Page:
The first Mishnah in the new masechet, Masechet Taharot, discussed the specials laws that apply to a neveilat ohf tahor – the carcass of a bird from a kosher species. One such law is that in order for parts of the carcass to be susceptible to tumah it requires machshava – intent for human consumption. What is the requirement for machshava?
Ordinarily food does not require machshava to become susceptible to tumah (as opposed to hechsher). In Masechet Uktzin (3:3) the Tana clarifies our Mishnah stating that the requirement for machshava for neveilat ohf tahor is only in the villages where they were not eaten. In the cities however machshava was not required. The Bartenura explains that since neveilat ohf tahor is prohibited it is not assumed ready to be eaten and therefore requires machshava. In the cities, where a majority of people consumed them, machshava was not required. The Mishnah Achrona however argues that the main issue is whether the birds were eaten and not whether they are assur. Note that the Mishnah Achrona, based on Rashi, understood that in the villages they did not eat birds at all, whether neveilah or slaughtered, due to their poverty.73
Rav Aharon Lichtenstein shlita explains that there are two points to consider: there is food that is edible and there is food that is for eating. If a particular object, like a stone, is neither, then machshava will never help. If a food is both, for example an apple, then there is no requirement for machshava. If however the object is edible but not eaten, like in the case of neveilat ohf tahor, then machshava is required.
Rav Lichtenstein continues that this requirement is learnt from the pasuk from which we learn about the susceptibility to tumah of food: “of any food, that is edible…” (Vayikra 11:34). There are two ways to understand the above derivation. The first is that the pasuk begins by including anything that is defined as food – “of any food” – even if it is animal feed. It then continues to limit the scope to only that food that is eaten by people - “that is edible”. Importantly, the pasuk takes the definition of food that is shared elsewhere and then restricts it.
The second way of understanding the pasuk is that the second part, “that which is edible”, comes to define the first, “of any food”. In other words a functional definition of food is being applied to the word of tumah and tahara. Indeed the definition of food could also be restricted according to this understanding. Yet for some cases the Torah could be even be expanding on the regular definition of food.
Rav Lichtenstein explains that a practical difference between these two understanding is possibly expressed in another debate regarding food of poor quality. Just as foodstuff must be defined as food in order to be susceptible to tumah, food that is tameh can lose its tumah if it degrades to a state of no longer being defined as food. According to the Rambam there are separate definitions of food for each of the above two laws. For food to be susceptible to tumah it must be edible to humans (Tumat Ochlin 2:14). It can only lose its tumah however if it degrades to being inedible for animals (2:18). The Ra’avad however does not differentiate between when the food becomes susceptible and when it loses its tumah. The distinction he draws is instead regarding the original definition of that food when it became tameh. If it is animal food then it is not susceptible to tumah even if a dog is licking it. If however it is food for humans, then the point at which it becomes susceptible or loses its tumah is when it is fit for animal consumption.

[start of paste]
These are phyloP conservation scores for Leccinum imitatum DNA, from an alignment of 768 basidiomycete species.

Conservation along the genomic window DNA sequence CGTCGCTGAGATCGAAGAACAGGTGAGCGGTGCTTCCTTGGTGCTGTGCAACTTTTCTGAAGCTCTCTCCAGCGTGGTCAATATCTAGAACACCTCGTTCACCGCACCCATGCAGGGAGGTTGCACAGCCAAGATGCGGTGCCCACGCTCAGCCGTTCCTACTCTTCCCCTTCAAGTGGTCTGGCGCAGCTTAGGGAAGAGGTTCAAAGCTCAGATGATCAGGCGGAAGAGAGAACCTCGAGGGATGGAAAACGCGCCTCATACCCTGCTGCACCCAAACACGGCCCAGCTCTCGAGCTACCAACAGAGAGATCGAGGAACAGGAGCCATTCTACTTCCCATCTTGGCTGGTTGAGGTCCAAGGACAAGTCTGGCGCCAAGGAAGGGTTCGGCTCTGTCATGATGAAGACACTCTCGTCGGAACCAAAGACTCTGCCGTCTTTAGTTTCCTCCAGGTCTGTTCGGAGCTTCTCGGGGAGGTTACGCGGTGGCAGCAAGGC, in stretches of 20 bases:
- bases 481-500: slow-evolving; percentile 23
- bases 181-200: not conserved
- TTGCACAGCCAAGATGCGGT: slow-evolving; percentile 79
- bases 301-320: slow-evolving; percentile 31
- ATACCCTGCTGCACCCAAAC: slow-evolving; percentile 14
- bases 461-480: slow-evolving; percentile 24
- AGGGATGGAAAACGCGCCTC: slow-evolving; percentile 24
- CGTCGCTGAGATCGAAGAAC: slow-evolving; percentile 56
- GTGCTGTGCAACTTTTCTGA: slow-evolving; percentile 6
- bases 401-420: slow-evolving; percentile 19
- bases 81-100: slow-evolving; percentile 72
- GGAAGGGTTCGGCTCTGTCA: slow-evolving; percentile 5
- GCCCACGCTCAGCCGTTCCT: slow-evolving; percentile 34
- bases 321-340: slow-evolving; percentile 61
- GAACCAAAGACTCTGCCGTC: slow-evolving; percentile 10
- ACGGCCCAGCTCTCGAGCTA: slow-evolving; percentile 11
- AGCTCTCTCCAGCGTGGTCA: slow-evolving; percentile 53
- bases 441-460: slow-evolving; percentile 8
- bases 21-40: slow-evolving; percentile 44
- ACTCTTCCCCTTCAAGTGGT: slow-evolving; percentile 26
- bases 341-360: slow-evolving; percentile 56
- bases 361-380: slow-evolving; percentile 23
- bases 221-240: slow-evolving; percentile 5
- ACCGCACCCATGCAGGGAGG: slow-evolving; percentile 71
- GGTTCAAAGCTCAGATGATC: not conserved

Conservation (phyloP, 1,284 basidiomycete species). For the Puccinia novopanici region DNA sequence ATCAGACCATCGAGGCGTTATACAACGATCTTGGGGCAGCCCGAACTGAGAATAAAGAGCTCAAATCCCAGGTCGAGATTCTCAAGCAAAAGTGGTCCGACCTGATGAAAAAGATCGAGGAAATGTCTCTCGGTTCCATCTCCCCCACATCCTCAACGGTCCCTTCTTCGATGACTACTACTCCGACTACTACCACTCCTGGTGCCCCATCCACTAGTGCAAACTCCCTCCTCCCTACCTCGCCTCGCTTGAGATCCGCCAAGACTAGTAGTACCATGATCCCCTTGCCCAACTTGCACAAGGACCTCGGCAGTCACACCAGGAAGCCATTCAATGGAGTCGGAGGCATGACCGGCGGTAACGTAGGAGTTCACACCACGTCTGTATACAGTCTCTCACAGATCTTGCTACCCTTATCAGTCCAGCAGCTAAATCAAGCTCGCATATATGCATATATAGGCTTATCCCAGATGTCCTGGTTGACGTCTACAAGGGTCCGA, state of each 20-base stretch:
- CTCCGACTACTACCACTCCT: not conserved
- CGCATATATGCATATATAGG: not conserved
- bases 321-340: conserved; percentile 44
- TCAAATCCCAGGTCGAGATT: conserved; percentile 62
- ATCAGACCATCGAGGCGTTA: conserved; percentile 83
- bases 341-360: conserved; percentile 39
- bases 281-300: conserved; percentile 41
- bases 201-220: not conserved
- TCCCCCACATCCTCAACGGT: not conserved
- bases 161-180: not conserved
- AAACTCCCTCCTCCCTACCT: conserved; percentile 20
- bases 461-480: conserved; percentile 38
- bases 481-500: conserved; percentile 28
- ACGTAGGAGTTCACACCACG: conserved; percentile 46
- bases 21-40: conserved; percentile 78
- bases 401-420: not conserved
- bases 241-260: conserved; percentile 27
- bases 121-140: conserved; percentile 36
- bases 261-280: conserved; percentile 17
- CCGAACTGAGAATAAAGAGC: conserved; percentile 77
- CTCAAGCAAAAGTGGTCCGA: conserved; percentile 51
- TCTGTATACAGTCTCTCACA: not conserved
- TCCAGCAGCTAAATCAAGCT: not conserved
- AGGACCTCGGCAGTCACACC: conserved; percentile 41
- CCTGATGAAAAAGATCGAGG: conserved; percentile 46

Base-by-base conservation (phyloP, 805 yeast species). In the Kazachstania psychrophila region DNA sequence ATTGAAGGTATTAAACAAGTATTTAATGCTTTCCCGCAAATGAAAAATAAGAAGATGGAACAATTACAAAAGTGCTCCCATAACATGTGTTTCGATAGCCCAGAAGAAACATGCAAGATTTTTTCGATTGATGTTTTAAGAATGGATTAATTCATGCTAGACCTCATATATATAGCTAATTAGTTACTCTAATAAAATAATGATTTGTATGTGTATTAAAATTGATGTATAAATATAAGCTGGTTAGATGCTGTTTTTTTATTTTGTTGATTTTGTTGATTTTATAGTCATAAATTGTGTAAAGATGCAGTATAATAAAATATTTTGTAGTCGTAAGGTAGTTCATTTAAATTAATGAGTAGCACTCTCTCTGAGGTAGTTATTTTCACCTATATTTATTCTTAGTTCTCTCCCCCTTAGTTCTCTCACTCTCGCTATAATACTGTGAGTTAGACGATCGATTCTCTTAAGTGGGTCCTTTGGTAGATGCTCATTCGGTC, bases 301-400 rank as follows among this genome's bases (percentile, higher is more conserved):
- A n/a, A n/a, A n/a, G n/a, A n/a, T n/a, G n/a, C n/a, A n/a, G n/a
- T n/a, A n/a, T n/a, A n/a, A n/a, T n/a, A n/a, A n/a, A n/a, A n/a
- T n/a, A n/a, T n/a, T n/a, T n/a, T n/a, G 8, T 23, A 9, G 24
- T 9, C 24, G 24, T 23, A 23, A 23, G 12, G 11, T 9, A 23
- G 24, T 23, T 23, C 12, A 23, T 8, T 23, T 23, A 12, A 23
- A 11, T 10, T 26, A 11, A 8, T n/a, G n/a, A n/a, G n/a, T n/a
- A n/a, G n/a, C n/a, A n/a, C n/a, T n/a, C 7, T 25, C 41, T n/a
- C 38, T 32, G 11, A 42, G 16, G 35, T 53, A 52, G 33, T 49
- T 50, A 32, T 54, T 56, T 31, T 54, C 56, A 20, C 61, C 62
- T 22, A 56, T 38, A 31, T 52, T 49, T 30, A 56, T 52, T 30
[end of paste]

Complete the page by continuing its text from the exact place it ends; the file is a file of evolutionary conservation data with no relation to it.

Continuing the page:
HaRav Lichtenstein explains that Rambam may understand the derivation the way it was first explained. The definition of food for tumah and tahara is the same as other categories of law. However the Torah restricted this definition when discussing the susceptibility to tumah (“it is edible [to humans]”). The Ra’avad may however understand the derivation in the second way. In other words, the pasuk does not use the objective definition of food when dealing with tumah and tahara. Instead the definition used is “that which is edible” which can be expanded to food that is only fit for a dog to eat.
73 The Mishnah Achrona adds that the reason why the Mishnah only includes neveilot and not slaughtered birds is that slaughtering the bird would be equivalent to machshava. Note that the Mishnah Achrona suggests another explanation that combines both reasons. In other words the requirement of machshava is when the food is both assur and not eaten in general.
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